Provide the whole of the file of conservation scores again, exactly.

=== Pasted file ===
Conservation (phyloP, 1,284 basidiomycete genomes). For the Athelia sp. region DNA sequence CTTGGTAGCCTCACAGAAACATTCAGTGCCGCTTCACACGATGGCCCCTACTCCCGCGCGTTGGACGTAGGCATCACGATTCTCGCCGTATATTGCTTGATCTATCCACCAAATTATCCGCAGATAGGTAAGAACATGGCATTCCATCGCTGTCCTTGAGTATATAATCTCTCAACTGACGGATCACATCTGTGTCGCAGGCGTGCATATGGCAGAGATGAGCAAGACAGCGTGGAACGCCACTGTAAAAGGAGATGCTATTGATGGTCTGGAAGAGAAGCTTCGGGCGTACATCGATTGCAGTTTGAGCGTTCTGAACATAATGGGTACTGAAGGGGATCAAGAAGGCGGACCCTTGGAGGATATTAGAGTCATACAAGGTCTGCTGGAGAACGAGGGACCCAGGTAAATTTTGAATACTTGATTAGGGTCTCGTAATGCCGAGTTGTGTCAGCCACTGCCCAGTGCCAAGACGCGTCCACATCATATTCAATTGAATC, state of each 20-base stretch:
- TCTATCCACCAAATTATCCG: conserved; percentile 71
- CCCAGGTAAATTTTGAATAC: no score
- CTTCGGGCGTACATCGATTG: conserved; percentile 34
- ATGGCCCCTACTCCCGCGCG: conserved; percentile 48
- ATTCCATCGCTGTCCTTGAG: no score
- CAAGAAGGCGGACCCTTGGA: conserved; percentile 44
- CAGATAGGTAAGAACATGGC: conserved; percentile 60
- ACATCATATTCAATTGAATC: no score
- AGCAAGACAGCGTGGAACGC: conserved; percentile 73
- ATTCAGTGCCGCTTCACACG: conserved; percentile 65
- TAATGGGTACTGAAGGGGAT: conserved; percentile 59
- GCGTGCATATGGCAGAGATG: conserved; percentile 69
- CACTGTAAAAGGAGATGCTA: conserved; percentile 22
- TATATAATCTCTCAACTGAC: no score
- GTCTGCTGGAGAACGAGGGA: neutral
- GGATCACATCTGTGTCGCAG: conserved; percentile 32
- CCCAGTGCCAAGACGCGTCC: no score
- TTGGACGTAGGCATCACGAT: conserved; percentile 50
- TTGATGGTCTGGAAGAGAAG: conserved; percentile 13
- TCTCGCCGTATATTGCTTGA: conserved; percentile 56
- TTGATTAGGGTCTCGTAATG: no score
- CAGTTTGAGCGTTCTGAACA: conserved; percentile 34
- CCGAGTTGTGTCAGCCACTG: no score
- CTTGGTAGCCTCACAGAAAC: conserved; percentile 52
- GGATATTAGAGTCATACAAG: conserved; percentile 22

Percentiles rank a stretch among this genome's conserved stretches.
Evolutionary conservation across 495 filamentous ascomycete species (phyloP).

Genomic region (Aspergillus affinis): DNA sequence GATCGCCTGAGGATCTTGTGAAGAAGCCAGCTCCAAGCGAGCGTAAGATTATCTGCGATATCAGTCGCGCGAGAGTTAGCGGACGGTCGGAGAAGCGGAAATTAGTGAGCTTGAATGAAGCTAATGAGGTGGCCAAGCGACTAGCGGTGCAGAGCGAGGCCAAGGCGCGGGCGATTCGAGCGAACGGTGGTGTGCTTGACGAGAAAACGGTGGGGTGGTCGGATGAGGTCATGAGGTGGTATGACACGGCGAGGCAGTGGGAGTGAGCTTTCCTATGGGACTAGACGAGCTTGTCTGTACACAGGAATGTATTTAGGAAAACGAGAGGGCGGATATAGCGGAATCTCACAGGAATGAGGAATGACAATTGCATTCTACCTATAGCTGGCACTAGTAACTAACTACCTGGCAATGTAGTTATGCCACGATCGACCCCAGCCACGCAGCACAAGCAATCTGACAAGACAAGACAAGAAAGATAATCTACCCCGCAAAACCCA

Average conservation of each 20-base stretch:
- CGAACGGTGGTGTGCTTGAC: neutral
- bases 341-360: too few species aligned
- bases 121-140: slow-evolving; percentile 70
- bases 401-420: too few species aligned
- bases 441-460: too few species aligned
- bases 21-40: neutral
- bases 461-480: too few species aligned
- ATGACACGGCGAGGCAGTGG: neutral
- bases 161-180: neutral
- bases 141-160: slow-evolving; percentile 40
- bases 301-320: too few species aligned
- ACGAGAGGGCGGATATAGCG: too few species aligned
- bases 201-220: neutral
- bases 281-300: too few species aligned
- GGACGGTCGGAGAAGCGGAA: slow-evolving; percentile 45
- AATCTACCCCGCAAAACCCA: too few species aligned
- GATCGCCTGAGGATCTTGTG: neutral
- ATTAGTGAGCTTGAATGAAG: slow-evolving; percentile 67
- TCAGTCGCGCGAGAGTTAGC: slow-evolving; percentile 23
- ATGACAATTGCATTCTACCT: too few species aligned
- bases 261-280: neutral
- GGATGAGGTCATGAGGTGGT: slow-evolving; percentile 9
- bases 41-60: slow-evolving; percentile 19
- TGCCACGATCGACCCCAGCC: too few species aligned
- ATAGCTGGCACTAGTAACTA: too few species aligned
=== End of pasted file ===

Conservation (phyloP, 1,284 basidiomycete genomes). For the Athelia sp. region DNA sequence CTTGGTAGCCTCACAGAAACATTCAGTGCCGCTTCACACGATGGCCCCTACTCCCGCGCGTTGGACGTAGGCATCACGATTCTCGCCGTATATTGCTTGATCTATCCACCAAATTATCCGCAGATAGGTAAGAACATGGCATTCCATCGCTGTCCTTGAGTATATAATCTCTCAACTGACGGATCACATCTGTGTCGCAGGCGTGCATATGGCAGAGATGAGCAAGACAGCGTGGAACGCCACTGTAAAAGGAGATGCTATTGATGGTCTGGAAGAGAAGCTTCGGGCGTACATCGATTGCAGTTTGAGCGTTCTGAACATAATGGGTACTGAAGGGGATCAAGAAGGCGGACCCTTGGAGGATATTAGAGTCATACAAGGTCTGCTGGAGAACGAGGGACCCAGGTAAATTTTGAATACTTGATTAGGGTCTCGTAATGCCGAGTTGTGTCAGCCACTGCCCAGTGCCAAGACGCGTCCACATCATATTCAATTGAATC, state of each 20-base stretch:
- TCTATCCACCAAATTATCCG: conserved; percentile 71
- CCCAGGTAAATTTTGAATAC: no score
- CTTCGGGCGTACATCGATTG: conserved; percentile 34
- ATGGCCCCTACTCCCGCGCG: conserved; percentile 48
- ATTCCATCGCTGTCCTTGAG: no score
- CAAGAAGGCGGACCCTTGGA: conserved; percentile 44
- CAGATAGGTAAGAACATGGC: conserved; percentile 60
- ACATCATATTCAATTGAATC: no score
- AGCAAGACAGCGTGGAACGC: conserved; percentile 73
- ATTCAGTGCCGCTTCACACG: conserved; percentile 65
- TAATGGGTACTGAAGGGGAT: conserved; percentile 59
- GCGTGCATATGGCAGAGATG: conserved; percentile 69
- CACTGTAAAAGGAGATGCTA: conserved; percentile 22
- TATATAATCTCTCAACTGAC: no score
- GTCTGCTGGAGAACGAGGGA: neutral
- GGATCACATCTGTGTCGCAG: conserved; percentile 32
- CCCAGTGCCAAGACGCGTCC: no score
- TTGGACGTAGGCATCACGAT: conserved; percentile 50
- TTGATGGTCTGGAAGAGAAG: conserved; percentile 13
- TCTCGCCGTATATTGCTTGA: conserved; percentile 56
- TTGATTAGGGTCTCGTAATG: no score
- CAGTTTGAGCGTTCTGAACA: conserved; percentile 34
- CCGAGTTGTGTCAGCCACTG: no score
- CTTGGTAGCCTCACAGAAAC: conserved; percentile 52
- GGATATTAGAGTCATACAAG: conserved; percentile 22

Percentiles rank a stretch among this genome's conserved stretches.
Evolutionary conservation across 495 filamentous ascomycete species (phyloP).

Genomic region (Aspergillus affinis): DNA sequence GATCGCCTGAGGATCTTGTGAAGAAGCCAGCTCCAAGCGAGCGTAAGATTATCTGCGATATCAGTCGCGCGAGAGTTAGCGGACGGTCGGAGAAGCGGAAATTAGTGAGCTTGAATGAAGCTAATGAGGTGGCCAAGCGACTAGCGGTGCAGAGCGAGGCCAAGGCGCGGGCGATTCGAGCGAACGGTGGTGTGCTTGACGAGAAAACGGTGGGGTGGTCGGATGAGGTCATGAGGTGGTATGACACGGCGAGGCAGTGGGAGTGAGCTTTCCTATGGGACTAGACGAGCTTGTCTGTACACAGGAATGTATTTAGGAAAACGAGAGGGCGGATATAGCGGAATCTCACAGGAATGAGGAATGACAATTGCATTCTACCTATAGCTGGCACTAGTAACTAACTACCTGGCAATGTAGTTATGCCACGATCGACCCCAGCCACGCAGCACAAGCAATCTGACAAGACAAGACAAGAAAGATAATCTACCCCGCAAAACCCA

Average conservation of each 20-base stretch:
- CGAACGGTGGTGTGCTTGAC: neutral
- bases 341-360: too few species aligned
- bases 121-140: slow-evolving; percentile 70
- bases 401-420: too few species aligned
- bases 441-460: too few species aligned
- bases 21-40: neutral
- bases 461-480: too few species aligned
- ATGACACGGCGAGGCAGTGG: neutral
- bases 161-180: neutral
- bases 141-160: slow-evolving; percentile 40
- bases 301-320: too few species aligned
- ACGAGAGGGCGGATATAGCG: too few species aligned
- bases 201-220: neutral
- bases 281-300: too few species aligned
- GGACGGTCGGAGAAGCGGAA: slow-evolving; percentile 45
- AATCTACCCCGCAAAACCCA: too few species aligned
- GATCGCCTGAGGATCTTGTG: neutral
- ATTAGTGAGCTTGAATGAAG: slow-evolving; percentile 67
- TCAGTCGCGCGAGAGTTAGC: slow-evolving; percentile 23
- ATGACAATTGCATTCTACCT: too few species aligned
- bases 261-280: neutral
- GGATGAGGTCATGAGGTGGT: slow-evolving; percentile 9
- bases 41-60: slow-evolving; percentile 19
- TGCCACGATCGACCCCAGCC: too few species aligned
- ATAGCTGGCACTAGTAACTA: too few species aligned